January is traditionally a time of reflection and planning. We reflect on what we’ve accomplished during the past year, and we plan for the year to come. Sometimes, we’re content to continue down the path from the previous year. At other times, we focus on “constructive-destruction,” the art of tearing everything down only to rebuild based on the same goals and objectives. Yet a third opportunity does exist. The opportunity to re-think your strategy, the opportunity to re-position your message, and the opportunity to re-assert yourself as a leader—whatever your company’s size or industry.
Regardless of which of the categories might fit your business planning—or the myriad of others which exist—here are five simple resolutions for business owners and marketers.
• Innovate, don’t imitate. Every business has competition. Competition is healthy. Yet sometimes we spend more time watching what our competition is doing than focusing on our own business. To be successful, define what differentiates you from your competition. Exploit that difference. Become innovative. Seek to fulfill not just the unmet need, but the unarticulated. Make innovation, not imitation, the core of your planning process.
“A man with a watch knows what time it is. A man with two watches is never sure.” —Segal’s Law
• Set reasonable (marketing) goals. Many businesses fail because they don’t set reasonable expectations or clear goals. We must understand that marketing is a support function. Marketing doesn’t sell. Salespeople sell. Marketing elicits an emotional response for an unmet (or unarticulated) want or need. Marketing can drive traffic to your business. Marketing can make the phone ring. However, sales are made by people who deliver on the promise of the marketing message.
“In the absence of clearly-defined goals, we become strangely loyal to performing daily trivia until we ultimately become enslaved by it.”—Robert Heinlein, science fiction author
• Build bridges. Often, plans are opposed because they’re handed down from management without input from those charged with their execution. Even worse, employees and business partners become paranoid or feel threatened if they only know a part of a plan. This leads to poor performance and, ultimately, poor results. Fortunately, we can overcome this by involving those who must execute the plan in the planning process. This includes sales staff, manufacturing partners, distributors, and anyone else with a key role in the success of your business.
“Men often oppose a thing merely because they have had no agency in planning it or because it may have been planned by those whom they dislike.”—Alexander Hamilton, lawyer and politician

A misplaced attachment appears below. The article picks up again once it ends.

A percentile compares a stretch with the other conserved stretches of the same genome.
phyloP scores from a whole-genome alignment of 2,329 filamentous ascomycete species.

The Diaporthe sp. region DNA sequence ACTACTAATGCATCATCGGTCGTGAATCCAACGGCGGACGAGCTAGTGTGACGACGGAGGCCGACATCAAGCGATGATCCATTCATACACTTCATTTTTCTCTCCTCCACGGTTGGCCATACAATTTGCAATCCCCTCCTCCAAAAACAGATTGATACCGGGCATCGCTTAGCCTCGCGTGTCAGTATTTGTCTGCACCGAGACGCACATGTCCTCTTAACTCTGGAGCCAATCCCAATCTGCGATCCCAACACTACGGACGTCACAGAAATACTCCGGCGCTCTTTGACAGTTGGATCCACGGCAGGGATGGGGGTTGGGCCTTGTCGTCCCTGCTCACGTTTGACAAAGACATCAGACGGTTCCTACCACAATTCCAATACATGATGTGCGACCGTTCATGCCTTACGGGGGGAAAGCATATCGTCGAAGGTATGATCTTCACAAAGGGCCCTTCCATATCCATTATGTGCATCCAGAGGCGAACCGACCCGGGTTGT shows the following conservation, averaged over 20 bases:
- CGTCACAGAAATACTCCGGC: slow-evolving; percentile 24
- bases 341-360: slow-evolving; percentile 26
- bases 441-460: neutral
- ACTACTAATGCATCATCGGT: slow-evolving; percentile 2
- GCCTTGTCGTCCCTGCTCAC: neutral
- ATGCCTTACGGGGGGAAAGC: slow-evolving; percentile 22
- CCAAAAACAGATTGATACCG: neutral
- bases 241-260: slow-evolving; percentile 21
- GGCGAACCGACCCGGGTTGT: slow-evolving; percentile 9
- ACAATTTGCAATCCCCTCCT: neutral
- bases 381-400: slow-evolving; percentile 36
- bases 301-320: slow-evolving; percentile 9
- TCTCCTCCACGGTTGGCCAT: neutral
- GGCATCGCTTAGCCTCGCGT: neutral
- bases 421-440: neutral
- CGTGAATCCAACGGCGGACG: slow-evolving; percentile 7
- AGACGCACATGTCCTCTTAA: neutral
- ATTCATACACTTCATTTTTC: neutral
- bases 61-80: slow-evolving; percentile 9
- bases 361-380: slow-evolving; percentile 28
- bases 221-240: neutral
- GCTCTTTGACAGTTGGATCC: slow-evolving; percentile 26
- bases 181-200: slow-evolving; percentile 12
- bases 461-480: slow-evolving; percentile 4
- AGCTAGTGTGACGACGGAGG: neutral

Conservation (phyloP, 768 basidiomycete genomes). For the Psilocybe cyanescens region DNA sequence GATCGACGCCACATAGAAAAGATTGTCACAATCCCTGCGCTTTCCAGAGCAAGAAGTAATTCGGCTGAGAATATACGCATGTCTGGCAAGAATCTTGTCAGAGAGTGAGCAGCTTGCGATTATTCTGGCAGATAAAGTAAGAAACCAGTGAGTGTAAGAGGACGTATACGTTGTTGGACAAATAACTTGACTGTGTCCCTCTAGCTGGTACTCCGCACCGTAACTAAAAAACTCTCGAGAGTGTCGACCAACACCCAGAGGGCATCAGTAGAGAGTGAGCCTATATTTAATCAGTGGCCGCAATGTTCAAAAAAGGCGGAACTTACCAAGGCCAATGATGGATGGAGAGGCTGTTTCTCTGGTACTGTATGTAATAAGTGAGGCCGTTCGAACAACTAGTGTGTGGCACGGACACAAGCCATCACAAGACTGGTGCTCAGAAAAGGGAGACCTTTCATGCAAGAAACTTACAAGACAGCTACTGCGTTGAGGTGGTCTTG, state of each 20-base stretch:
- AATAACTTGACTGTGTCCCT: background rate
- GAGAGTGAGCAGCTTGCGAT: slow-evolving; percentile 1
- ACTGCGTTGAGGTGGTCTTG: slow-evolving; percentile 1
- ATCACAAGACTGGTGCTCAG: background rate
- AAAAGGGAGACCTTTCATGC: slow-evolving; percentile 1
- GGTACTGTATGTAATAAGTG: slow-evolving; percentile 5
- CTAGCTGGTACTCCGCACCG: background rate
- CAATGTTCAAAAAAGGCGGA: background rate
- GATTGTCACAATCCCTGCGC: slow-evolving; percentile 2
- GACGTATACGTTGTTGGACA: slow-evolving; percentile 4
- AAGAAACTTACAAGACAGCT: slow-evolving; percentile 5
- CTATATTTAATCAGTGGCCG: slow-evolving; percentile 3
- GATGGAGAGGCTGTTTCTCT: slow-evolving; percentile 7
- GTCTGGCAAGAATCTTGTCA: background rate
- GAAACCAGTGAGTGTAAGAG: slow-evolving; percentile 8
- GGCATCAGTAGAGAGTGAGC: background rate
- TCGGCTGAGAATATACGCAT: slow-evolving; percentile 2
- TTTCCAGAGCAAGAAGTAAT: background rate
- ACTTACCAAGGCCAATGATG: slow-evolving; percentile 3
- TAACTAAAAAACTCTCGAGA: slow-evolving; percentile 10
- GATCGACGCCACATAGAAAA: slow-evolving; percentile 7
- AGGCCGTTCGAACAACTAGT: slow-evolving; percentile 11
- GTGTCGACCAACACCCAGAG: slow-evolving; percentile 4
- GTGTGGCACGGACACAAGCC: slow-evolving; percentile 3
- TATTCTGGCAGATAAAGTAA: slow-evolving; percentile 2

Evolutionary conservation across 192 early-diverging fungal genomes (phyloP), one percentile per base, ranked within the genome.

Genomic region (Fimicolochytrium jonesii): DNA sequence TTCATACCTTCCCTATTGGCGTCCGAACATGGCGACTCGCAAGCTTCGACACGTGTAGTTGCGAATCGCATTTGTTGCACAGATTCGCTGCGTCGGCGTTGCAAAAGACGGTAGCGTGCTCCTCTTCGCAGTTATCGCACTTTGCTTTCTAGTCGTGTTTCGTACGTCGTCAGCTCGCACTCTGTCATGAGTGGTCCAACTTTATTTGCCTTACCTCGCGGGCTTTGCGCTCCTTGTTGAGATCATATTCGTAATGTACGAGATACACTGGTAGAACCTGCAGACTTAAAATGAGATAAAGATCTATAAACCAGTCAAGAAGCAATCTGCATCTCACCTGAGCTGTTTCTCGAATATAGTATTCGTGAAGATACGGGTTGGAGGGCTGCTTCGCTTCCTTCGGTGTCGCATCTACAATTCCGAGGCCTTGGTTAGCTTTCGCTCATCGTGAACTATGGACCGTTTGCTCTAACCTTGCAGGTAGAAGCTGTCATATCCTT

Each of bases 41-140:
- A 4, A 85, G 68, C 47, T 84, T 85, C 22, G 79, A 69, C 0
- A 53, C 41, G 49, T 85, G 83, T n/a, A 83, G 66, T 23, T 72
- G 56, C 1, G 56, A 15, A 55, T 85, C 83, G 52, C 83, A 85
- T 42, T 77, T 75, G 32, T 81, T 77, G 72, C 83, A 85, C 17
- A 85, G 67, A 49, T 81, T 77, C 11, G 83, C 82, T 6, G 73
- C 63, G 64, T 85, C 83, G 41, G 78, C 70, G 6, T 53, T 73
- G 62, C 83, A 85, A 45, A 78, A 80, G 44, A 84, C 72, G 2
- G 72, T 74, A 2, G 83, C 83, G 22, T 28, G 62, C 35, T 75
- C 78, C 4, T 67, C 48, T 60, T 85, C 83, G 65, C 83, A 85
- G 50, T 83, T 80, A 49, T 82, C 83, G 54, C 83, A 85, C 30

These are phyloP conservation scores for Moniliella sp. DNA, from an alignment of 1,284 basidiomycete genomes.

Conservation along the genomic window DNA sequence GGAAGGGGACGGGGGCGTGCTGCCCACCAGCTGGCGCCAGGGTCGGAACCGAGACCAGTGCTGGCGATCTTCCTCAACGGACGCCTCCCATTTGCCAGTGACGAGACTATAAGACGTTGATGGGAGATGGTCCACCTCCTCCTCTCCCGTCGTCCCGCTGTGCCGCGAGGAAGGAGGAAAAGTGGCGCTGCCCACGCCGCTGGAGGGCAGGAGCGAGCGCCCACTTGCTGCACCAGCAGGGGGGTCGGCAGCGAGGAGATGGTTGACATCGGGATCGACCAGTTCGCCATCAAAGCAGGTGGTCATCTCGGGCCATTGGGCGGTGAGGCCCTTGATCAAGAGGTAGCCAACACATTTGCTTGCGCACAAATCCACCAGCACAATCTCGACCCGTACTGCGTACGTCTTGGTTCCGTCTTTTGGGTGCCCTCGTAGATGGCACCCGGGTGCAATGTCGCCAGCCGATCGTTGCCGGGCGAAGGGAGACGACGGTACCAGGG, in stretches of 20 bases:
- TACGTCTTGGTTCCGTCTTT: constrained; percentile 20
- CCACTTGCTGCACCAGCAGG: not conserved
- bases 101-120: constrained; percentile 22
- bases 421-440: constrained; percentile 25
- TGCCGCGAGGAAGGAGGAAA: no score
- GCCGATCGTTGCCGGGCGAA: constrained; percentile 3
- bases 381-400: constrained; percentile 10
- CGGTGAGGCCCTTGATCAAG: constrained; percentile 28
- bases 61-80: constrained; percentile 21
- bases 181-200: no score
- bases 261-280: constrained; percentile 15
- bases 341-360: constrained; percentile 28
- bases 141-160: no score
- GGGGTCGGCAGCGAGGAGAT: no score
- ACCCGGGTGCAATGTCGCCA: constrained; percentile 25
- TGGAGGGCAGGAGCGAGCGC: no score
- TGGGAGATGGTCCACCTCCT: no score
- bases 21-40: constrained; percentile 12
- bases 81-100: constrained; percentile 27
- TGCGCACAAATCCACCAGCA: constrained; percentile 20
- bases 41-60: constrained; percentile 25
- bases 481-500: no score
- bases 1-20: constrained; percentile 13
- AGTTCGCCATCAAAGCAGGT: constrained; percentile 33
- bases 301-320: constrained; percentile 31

• Have a plan, work the plan, and adjust the plan. You’ve set your goals. You’ve developed and implemented your plan. However, no plan is perfect. Goals change. Situations develop. These changes must be incorporated into your plan. But most businesses will select one of two choices: stay with the plan or abandon the plan. Remember that it’s acceptable to adjust the plan. However, be sure your adjustments are the result of a proactive development versus reactive response. Resist the urge to revert to what’s safe and familiar. Plans may prove to be imperfect, but the process of planning is indispensable.
“Make no little plans; they have no magic to stir men’s blood… Make big plans… aim high in hope and work.”—Damiel H. Burnham, architect and city planner
• Finally, above all else, keep it simple. These three words can solve any situation. Yet, we tend to doubt them the moment they leave our mouth. We immediately begin to over-think and over-analyze. The result is a convoluted maze without true direction. As human beings, we must resist the urge to complicate. Keep this in mind: Aristotle to Einstein to Thoreau to Wilde—and even Lao-tzu—agreed that simplicity is the key to communication, discovery, education, happiness, and innovation.
“Simplicity is the peak of civilization.”—Jessie Sampter, poet and writer
These five simple resolutions can serve as the thread that guides us through the maze of our everyday life. Without them, our time will be consumed by mere tasks and surrendered to fate. However, if you embrace them and live them, you can achieve your goals and your dreams. I wish you much success in the year to come. IBI